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Abstract - Frequency of Rotavirus and Enteric Adenoviruses among children with acute gastroenteritis in a district hospital
Türkan Toka Özer, Erkan Yula, Özcan Deveci, Alicem Tekin, Süleyman Durmaz, Mustafa Gülenç, Keramettin Yanık

Frequency of Rotavirus and Enteric Adenoviruses among children with acute gastroenteritis in a district hospital

Türkan Toka Özer1, Erkan Yula1, Özcan Deveci2, Alicem Tekin3, Süleyman Durmaz4, Mustafa Gülenç5, Keramettin Yanık6

1Kiziltepe General Hospital, Microbiology Laboratory, Mardin, Turkey

2Dicle University, Faculty of Medicine, Department of Infectious Diseases, Diyarbakir, Turkey

3Dicle University, Faculty of Medicine, Department of Medical Microbiology, Diyarbakir, Turkey

4Erciyes University, Faculty of Medicine, Department of Medical Microbiology, Kayseri, Turkey

5Caycuma General Hospital, Department of Infectious Diseases, Zonguldak, Turkey

6Amasya General Hospital, Microbiology Laboratory, Amasya, Turkey

ABSTRACT

Objective: Rotavirus and Enteric Adenoviruses (EA) are most important viral enteric agents which cause acute infectious gastroenteritis. Little is known about the epidemiology of Rotavirus and EA gastroenteritis in our city. In this study, it was purposed to determine of the frequency of Rotavirus, EA, and to detect of the seasonal distribution among pediatric patients with acute gastroenteritis in Kiziltepe General Hospital, Mardin-Turkey.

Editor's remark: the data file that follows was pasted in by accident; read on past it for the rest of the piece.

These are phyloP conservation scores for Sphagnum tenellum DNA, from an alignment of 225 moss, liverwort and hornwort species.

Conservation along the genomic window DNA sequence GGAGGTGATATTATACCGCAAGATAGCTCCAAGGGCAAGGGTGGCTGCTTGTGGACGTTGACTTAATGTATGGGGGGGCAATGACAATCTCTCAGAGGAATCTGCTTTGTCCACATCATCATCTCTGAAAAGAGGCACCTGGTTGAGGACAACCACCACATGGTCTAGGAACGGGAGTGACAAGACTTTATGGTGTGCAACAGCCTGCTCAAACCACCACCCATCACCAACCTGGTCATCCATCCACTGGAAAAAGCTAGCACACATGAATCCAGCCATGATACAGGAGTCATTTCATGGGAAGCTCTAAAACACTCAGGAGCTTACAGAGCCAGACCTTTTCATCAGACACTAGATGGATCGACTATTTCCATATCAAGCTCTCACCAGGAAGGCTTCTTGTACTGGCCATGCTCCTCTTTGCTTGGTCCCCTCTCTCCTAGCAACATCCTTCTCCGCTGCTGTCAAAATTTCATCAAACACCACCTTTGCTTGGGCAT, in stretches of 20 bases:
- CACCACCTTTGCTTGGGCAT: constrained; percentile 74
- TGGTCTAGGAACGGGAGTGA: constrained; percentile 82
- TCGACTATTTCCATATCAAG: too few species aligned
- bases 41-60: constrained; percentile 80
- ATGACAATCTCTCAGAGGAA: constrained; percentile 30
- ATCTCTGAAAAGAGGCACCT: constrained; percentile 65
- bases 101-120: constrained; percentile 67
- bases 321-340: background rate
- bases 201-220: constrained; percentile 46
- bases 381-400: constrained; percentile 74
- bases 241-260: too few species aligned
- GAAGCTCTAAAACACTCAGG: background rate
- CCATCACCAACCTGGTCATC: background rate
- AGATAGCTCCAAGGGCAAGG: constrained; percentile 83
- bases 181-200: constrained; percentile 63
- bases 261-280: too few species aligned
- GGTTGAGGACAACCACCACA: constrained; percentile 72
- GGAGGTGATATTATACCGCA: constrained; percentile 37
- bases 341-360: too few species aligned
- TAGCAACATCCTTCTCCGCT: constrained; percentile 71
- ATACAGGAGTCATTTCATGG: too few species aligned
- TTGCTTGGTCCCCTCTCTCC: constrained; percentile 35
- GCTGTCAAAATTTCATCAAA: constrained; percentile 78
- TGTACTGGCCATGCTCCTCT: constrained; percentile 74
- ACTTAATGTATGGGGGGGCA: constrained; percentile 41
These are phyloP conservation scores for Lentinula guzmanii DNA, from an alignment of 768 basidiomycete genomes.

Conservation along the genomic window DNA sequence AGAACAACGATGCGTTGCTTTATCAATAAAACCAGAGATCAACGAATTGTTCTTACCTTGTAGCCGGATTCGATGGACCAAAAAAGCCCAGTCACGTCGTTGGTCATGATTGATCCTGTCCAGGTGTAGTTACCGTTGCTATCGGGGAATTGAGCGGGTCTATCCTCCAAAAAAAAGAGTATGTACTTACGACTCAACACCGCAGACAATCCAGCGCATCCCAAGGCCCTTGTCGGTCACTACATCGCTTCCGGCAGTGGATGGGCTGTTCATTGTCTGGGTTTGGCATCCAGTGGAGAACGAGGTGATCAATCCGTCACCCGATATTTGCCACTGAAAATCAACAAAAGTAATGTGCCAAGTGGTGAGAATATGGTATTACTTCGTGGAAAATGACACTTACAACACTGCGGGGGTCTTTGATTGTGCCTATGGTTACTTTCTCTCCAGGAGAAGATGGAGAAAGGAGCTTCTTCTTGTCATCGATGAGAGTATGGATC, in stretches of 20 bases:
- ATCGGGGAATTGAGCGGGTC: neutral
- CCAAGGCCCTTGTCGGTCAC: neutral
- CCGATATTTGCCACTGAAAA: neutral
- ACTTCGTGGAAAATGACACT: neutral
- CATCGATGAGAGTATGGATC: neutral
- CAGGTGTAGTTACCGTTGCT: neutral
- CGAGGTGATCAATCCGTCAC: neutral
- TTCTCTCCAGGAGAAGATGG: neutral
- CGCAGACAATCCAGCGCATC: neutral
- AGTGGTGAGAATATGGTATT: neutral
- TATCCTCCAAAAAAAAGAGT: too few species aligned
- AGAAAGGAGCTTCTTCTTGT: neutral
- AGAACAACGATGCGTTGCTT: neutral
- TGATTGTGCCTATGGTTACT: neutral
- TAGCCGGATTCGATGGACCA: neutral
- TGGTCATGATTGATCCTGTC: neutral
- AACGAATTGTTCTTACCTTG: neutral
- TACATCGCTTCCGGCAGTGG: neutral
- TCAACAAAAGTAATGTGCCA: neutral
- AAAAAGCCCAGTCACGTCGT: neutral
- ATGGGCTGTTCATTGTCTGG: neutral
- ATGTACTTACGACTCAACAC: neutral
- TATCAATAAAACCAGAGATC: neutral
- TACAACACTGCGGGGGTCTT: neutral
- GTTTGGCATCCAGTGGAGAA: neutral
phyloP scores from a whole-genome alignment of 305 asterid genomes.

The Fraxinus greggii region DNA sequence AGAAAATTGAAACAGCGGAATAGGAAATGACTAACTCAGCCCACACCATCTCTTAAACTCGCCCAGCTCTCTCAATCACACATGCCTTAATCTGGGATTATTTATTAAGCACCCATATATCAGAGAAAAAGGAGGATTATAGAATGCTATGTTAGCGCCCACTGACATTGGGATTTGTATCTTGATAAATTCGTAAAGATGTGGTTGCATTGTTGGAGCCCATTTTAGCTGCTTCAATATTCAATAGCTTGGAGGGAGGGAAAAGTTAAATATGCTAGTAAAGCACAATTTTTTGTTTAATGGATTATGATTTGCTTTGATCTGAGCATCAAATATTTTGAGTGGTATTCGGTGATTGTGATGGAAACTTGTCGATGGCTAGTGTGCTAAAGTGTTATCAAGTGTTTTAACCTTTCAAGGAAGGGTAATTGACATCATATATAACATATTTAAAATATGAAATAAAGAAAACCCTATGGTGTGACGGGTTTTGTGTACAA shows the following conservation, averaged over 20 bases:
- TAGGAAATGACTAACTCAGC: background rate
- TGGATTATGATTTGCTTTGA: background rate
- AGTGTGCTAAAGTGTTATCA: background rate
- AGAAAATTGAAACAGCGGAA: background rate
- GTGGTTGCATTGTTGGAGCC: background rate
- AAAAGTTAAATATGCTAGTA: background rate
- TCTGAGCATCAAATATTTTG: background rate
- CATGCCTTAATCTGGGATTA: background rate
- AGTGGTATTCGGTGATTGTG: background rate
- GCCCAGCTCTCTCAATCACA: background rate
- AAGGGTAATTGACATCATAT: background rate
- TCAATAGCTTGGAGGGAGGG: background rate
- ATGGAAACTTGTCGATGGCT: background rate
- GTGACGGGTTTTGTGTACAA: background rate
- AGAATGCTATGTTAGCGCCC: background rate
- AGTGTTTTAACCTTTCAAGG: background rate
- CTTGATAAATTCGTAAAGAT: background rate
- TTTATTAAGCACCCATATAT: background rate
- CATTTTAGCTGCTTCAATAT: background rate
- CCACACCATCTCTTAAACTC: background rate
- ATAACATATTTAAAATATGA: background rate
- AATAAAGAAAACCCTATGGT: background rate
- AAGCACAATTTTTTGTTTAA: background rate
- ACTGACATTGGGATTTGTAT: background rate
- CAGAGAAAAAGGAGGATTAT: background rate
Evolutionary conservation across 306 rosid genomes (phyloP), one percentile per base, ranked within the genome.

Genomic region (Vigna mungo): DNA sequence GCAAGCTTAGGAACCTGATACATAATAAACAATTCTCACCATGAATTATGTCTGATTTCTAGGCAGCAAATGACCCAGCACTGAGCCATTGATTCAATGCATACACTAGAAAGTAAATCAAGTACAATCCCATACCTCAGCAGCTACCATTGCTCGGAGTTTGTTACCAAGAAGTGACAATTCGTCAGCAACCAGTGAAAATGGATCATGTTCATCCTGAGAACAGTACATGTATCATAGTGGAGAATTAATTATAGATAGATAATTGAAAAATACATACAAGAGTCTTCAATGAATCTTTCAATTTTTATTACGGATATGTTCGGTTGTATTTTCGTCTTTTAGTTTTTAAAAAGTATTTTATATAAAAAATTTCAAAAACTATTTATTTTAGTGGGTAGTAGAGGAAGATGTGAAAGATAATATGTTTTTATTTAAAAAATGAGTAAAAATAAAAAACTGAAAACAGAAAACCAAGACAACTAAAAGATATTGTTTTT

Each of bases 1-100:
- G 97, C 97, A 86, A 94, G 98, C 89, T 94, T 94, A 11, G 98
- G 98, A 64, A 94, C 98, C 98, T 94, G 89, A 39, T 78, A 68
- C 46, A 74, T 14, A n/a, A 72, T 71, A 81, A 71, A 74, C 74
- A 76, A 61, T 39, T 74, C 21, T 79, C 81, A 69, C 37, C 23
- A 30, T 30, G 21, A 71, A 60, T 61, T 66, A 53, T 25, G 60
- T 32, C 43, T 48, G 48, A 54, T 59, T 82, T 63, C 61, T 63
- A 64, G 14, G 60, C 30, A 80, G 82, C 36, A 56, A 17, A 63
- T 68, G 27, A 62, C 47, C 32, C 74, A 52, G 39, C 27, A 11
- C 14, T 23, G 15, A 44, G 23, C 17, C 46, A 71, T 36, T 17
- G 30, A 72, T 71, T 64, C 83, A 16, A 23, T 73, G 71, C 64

Materials and methods: The records of acute infectious gastroenteritis cases caused by Rotavirus and EA were reviewed retrospectively. In a total of 426 pediatric patients admitted between May 2010 and March 2011 were diagnosed as acute gastroenteritis. Rotavirus and EA antigens were examined in the fresh stool specimens with immunochromatographic assay method by a commercial rapid diagnostic kit (RIDA, QuickRota-Adeno-CombiR-Biopharm AG, Germany).

Results: A total of 426 pediatric patients with acute gastroenteritis were followed during the study between May 2010 and March 2011. The eight (1.9%) stool samples were favorable for EA, 40 (9.4%) stool samples were favorable for Rotavirus and in ten (2.3%) stool samples were favorable with both Rrotavirus and EA. The high-positivity-rates were detected on average of 24.7% for Rotavirus between October 2010 and January 2011. The high-positivity-rates of EA were determined on average of 8.4% between October and November 2010, and on average 7.9% between May and August 2010. Viral antigen-positive cases were observed in autumn and winter months with most common 0-2 month age-group.

Conclusion: Rotavirus is foremost viral enteric agent among children with acute infectious gastroenteritis. The antigens of Rotavirus and EA should be performed regularly in fresh fecal samples among children ≤5 years of age, especially in the autumn and winter months. J Microbiol Infect Dis 2011; 1(2):64-67.

Volume 01, Number 02 (2011)